This is as designed. And worse. chmod 777 means... "I'd like the owner, anyone in his group, and anyone at all to have read, write and execute permissions"

Which is pretty terrible.

And for a web server, 777 is not optimal. 755 (Owner has full permissions group and others have read + execute) is a common default but from what you've said you want at least read-write, or read-write execute for the owner (the web server user), and maybe the group, and no permissions for the user. There's a more complete questions on what appropriate permissions levels are on serverfault but consider something like 640 or 740.

that said, you could also put the user in his own little world - setting up chroot to keep the user in his own space in the system. There's guides floating around for doing this - for example oli's excellent answer here which may be an option depending on your needs.

  • 4
    Minor point: "the owner, anyone in his group..." - the file owner doesn't necessarily have to belong to the file group.
    – alex_d
    Sep 27, 2016 at 16:30
  • 2
    Nice. I like that you referred to the canonical answer on servfault.
    – Elder Geek
    Sep 27, 2016 at 19:18
  • 3
    The historic jargon for this situation is "world readable/writable".
    – Kaz
    Sep 28, 2016 at 15:28

Essentially, it breaks down like this:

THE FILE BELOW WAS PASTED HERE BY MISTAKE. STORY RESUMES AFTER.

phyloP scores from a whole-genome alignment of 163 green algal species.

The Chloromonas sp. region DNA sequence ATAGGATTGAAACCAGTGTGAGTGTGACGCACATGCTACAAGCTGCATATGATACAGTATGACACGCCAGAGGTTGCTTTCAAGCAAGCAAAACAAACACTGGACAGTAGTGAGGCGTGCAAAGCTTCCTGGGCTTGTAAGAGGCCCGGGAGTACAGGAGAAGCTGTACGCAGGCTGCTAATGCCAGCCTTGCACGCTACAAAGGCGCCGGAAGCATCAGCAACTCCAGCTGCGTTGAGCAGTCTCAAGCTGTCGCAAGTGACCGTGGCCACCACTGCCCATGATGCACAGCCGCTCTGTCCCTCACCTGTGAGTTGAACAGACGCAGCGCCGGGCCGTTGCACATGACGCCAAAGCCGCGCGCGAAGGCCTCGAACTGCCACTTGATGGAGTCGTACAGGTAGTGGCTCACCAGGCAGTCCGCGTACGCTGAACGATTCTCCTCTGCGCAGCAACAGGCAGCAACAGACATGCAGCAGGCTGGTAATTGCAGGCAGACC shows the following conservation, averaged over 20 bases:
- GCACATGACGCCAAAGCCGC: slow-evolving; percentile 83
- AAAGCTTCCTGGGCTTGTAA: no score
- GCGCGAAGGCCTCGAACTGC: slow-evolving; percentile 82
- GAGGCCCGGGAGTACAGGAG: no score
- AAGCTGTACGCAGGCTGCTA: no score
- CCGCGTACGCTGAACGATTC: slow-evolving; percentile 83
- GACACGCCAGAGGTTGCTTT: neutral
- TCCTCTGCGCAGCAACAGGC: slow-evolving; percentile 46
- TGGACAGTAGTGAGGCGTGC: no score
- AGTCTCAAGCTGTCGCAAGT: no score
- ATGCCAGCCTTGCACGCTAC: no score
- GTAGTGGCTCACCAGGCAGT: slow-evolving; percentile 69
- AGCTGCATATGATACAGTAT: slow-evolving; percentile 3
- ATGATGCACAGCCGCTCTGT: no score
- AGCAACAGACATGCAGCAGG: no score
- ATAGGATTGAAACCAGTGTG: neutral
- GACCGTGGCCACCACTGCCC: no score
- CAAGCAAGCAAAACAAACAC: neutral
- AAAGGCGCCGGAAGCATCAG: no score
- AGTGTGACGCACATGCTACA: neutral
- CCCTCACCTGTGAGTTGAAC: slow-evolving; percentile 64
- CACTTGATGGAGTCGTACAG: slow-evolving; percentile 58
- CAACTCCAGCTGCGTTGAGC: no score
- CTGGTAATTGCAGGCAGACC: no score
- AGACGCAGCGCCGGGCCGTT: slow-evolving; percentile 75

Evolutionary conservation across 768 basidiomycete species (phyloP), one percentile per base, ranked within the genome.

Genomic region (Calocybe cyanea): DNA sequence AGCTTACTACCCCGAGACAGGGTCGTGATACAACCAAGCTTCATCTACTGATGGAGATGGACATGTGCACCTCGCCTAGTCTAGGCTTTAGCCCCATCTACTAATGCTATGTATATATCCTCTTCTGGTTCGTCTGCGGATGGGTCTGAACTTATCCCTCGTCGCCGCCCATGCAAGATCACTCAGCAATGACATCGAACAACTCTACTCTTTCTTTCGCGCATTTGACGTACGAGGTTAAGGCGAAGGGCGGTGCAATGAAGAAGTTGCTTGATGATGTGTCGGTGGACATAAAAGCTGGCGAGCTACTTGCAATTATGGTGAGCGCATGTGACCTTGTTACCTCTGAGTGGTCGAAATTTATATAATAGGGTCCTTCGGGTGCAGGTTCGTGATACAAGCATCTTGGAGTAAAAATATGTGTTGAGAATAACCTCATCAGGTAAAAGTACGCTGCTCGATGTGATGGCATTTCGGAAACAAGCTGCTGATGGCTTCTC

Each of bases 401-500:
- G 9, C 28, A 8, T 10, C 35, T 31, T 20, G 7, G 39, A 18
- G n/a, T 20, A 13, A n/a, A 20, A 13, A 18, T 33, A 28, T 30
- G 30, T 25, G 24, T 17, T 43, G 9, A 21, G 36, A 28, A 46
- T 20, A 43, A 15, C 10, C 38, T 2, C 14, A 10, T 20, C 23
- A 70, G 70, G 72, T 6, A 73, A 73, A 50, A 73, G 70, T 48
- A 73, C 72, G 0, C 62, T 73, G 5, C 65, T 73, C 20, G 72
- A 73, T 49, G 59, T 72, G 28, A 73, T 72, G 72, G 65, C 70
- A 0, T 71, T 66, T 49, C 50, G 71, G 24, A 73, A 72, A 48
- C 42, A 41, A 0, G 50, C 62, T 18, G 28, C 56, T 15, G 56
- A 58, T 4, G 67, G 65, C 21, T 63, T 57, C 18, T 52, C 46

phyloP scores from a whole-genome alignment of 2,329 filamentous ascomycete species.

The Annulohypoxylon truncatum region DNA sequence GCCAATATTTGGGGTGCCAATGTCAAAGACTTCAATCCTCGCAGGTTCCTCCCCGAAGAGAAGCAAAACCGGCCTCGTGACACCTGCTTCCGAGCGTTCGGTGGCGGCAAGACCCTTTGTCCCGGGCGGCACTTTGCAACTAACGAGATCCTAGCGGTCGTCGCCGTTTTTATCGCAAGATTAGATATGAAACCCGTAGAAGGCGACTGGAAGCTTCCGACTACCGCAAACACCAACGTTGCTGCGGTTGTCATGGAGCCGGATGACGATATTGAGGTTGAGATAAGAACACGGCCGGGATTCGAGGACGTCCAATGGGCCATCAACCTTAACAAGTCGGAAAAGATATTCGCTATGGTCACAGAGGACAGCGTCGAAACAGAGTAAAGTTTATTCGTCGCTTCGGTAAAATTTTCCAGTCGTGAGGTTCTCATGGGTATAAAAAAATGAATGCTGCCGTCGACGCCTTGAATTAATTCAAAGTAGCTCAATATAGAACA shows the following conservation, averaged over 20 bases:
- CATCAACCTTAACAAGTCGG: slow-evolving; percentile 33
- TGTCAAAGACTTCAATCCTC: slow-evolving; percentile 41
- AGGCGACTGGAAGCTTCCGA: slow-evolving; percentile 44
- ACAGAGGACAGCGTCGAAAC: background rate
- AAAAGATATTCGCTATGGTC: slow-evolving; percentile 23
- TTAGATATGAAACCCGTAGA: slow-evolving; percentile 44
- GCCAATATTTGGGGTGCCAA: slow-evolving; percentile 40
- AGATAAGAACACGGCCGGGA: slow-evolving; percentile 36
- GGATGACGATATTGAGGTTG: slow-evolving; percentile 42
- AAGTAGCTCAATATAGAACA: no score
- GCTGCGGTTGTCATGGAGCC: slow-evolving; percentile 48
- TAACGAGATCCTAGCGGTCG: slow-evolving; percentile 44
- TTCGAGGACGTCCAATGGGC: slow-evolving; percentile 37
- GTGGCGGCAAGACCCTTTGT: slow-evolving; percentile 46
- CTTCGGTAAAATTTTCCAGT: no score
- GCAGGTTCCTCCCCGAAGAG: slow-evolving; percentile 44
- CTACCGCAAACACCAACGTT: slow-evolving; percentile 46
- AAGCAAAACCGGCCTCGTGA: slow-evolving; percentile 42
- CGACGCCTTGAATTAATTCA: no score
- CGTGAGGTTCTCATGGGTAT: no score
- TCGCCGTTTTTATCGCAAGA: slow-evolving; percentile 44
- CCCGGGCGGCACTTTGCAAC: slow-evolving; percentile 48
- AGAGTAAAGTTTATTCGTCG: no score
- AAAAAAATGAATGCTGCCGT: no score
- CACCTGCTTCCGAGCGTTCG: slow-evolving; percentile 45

R = 4 (read)
W = 2 (write)
X = 1 (execute)

So, read permissions only would be 4, read and write would be 6, read and execute would be 5, and all (read, write, execute) is 7. This is how you compute a permission octet value for an owner, owner's group, or everyone.

When applying those permissions with chmod to a file or directory location, the numbers computed above are applied like this, with an octet each for owner, group, and everyone:

     $ chmod _ _ _ <file or directory>
             | | |
owner--------  | |
owner's group--  |

So if I wanted to give myself and my group read, write and execute permissions to a folder that I owned, but I didn't want everyone to even be able to read it, I'd use:

$ chmod 770 myDirectory

For more information, check the man page for chmod:

$ man chmod
  • If you can't remember the bits to add together to make the right permissions in the right order, you can also use the arguably easier to read chmod ugo+rwx <...>. The characters stand for user, group, other; read, write, execute. You can use '-' to remove ( eg: chmod go-wx <...>). Just note that this only adds or removes exactly what you type. chmod ugo+rwx <file>; chmod u+rwx <file> does not remove access for group/other. Sep 28, 2016 at 14:51
  • @ReactiveRaven That's a great point. But the OP was obviously confused about what chmod 777 did, so that was where I directed my explanation.
    – Aaron
    Sep 28, 2016 at 15:37
  • @Zanna Good call!
    – Aaron
    Sep 29, 2016 at 18:56

As others have mentioned you should not have permissions set to 777

Here's a helpful reference sheet that i use.